Catering Consultant – How to Develop a Workplace Catering Strategy

Workplace Catering Strategy – Introduction

As a specialist catering consultant practice organisations regularly appoint us to develop their catering strategy or food service strategy. Within this catering consultant article, part of the Catering Consultant article series, we explore what a workplace catering strategy or food service strategy is. While some commonalities do exist when considering and developing catering strategies or food and beverage strategies for other types of organisations, the focus of this article is for workplace catering or employee dining, including offices and other business and industry related catering. Developing a catering strategy for other organisation types will be addressed later in the Catering Consultant series.


What is a workplace catering strategy?

So what is a workplace catering strategy (sometimes also referred to as an employee dining & hospitality catering strategy, food and beverage strategy and tenant and occupier catering strategy)?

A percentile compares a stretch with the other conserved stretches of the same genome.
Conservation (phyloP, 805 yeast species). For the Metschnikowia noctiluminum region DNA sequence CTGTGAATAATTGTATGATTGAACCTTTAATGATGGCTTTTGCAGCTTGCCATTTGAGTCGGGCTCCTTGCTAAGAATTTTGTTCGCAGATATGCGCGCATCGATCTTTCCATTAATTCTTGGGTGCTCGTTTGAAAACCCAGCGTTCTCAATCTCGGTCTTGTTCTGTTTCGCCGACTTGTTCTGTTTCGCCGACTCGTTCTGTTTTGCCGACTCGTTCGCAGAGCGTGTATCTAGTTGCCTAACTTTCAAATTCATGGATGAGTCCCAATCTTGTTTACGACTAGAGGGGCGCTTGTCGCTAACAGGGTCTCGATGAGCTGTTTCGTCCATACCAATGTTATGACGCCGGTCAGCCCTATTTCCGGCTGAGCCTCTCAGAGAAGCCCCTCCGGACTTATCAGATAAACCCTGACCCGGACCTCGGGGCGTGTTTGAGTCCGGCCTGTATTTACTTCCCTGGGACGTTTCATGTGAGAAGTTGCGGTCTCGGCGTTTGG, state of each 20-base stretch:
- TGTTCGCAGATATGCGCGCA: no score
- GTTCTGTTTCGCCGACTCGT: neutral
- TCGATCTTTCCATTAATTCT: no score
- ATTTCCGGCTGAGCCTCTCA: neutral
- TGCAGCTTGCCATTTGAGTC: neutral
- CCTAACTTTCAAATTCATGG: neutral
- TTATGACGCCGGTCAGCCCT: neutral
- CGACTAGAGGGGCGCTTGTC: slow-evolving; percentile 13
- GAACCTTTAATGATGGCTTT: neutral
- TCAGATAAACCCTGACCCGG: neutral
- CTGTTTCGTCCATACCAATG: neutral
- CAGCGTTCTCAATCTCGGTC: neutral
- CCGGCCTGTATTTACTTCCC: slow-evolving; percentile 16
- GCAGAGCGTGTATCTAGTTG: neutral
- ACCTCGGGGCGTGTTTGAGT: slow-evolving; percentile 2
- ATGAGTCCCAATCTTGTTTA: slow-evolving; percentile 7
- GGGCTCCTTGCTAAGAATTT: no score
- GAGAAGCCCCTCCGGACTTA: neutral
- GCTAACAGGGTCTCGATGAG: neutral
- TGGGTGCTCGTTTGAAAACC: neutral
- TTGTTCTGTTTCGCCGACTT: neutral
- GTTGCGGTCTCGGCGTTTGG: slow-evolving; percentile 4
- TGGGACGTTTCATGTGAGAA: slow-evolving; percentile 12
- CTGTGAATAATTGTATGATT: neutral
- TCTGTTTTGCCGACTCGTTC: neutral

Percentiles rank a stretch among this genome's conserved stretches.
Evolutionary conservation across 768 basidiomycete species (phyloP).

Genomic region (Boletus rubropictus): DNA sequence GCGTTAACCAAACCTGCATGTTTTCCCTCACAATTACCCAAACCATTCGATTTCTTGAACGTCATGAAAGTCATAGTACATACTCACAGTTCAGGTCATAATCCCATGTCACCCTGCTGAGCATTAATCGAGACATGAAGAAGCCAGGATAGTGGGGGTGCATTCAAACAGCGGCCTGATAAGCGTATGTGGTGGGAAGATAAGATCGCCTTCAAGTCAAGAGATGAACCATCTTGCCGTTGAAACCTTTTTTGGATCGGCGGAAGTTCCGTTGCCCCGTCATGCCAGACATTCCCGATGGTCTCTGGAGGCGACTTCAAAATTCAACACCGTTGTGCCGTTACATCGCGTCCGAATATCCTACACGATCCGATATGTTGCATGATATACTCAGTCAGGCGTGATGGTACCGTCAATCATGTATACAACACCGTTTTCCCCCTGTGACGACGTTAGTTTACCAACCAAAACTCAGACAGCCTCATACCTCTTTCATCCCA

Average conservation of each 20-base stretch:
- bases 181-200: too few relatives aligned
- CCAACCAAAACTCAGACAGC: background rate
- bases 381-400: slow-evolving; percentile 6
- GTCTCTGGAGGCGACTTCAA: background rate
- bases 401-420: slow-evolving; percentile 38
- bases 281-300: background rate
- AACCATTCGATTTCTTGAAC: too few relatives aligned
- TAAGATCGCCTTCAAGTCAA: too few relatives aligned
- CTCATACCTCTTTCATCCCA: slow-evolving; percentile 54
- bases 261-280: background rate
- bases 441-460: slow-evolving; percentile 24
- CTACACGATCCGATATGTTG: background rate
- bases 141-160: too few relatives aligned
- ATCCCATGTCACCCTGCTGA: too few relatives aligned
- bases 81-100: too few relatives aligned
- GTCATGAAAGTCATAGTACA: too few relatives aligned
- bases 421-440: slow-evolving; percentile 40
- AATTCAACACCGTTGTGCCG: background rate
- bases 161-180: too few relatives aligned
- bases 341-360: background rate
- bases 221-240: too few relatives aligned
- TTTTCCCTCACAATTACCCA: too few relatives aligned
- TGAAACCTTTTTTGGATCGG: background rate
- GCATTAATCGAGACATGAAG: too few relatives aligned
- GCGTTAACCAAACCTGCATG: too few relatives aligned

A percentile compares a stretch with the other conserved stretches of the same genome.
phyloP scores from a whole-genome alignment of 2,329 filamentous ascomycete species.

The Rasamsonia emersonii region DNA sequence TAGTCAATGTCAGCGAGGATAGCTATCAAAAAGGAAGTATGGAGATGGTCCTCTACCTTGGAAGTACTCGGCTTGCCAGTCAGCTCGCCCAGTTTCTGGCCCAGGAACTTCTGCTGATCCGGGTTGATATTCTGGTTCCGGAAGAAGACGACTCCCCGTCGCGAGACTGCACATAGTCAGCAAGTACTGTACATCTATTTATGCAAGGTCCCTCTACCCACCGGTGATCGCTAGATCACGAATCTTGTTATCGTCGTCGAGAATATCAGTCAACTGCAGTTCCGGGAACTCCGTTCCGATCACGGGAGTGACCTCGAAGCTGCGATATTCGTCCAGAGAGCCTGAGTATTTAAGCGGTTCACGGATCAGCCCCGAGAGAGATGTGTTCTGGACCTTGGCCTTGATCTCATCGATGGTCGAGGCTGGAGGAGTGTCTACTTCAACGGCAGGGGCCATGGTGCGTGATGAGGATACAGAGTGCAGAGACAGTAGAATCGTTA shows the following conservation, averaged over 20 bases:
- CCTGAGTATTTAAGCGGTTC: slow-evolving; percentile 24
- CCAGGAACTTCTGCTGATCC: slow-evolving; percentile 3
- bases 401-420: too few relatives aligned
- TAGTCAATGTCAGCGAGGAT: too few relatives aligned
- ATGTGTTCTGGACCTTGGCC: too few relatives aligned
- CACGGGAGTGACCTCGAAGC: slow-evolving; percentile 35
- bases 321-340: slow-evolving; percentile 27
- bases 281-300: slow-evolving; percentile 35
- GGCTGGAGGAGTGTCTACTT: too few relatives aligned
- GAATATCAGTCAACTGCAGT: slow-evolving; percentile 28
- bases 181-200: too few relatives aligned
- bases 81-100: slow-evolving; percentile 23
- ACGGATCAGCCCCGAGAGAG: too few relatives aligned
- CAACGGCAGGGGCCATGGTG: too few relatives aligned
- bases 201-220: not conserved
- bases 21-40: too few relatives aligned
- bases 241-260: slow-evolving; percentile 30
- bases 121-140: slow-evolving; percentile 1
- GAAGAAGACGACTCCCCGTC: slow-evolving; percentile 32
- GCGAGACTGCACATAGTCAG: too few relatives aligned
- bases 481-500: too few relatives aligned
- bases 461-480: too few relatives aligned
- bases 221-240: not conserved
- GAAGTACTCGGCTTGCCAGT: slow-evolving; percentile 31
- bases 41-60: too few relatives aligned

As independent catering consultants, we consider a workplace catering strategy as:

“A clearly defined plan of action to achieve an overall aim in relation to employee dining, hospitality and any other related workplace catering services”.

The workplace catering strategy could be in relation to existing catering or, as is more often the case, in relation to new catering facilities that are to be developed. The focus and approach is also likely to differ to some extent if it is for multi tenanted buildings, co-working spaces and business parks, although a similar process would be applied.

Why develop a workplace catering strategy or employee dining catering strategy?

There are many reasons for developing on-site workplace catering facilities. Appropriately configured and relevant workplace cafes, restaurant and related social spaces have the potential to enhance the workplace experience, improve wellbeing, motivation and productivity.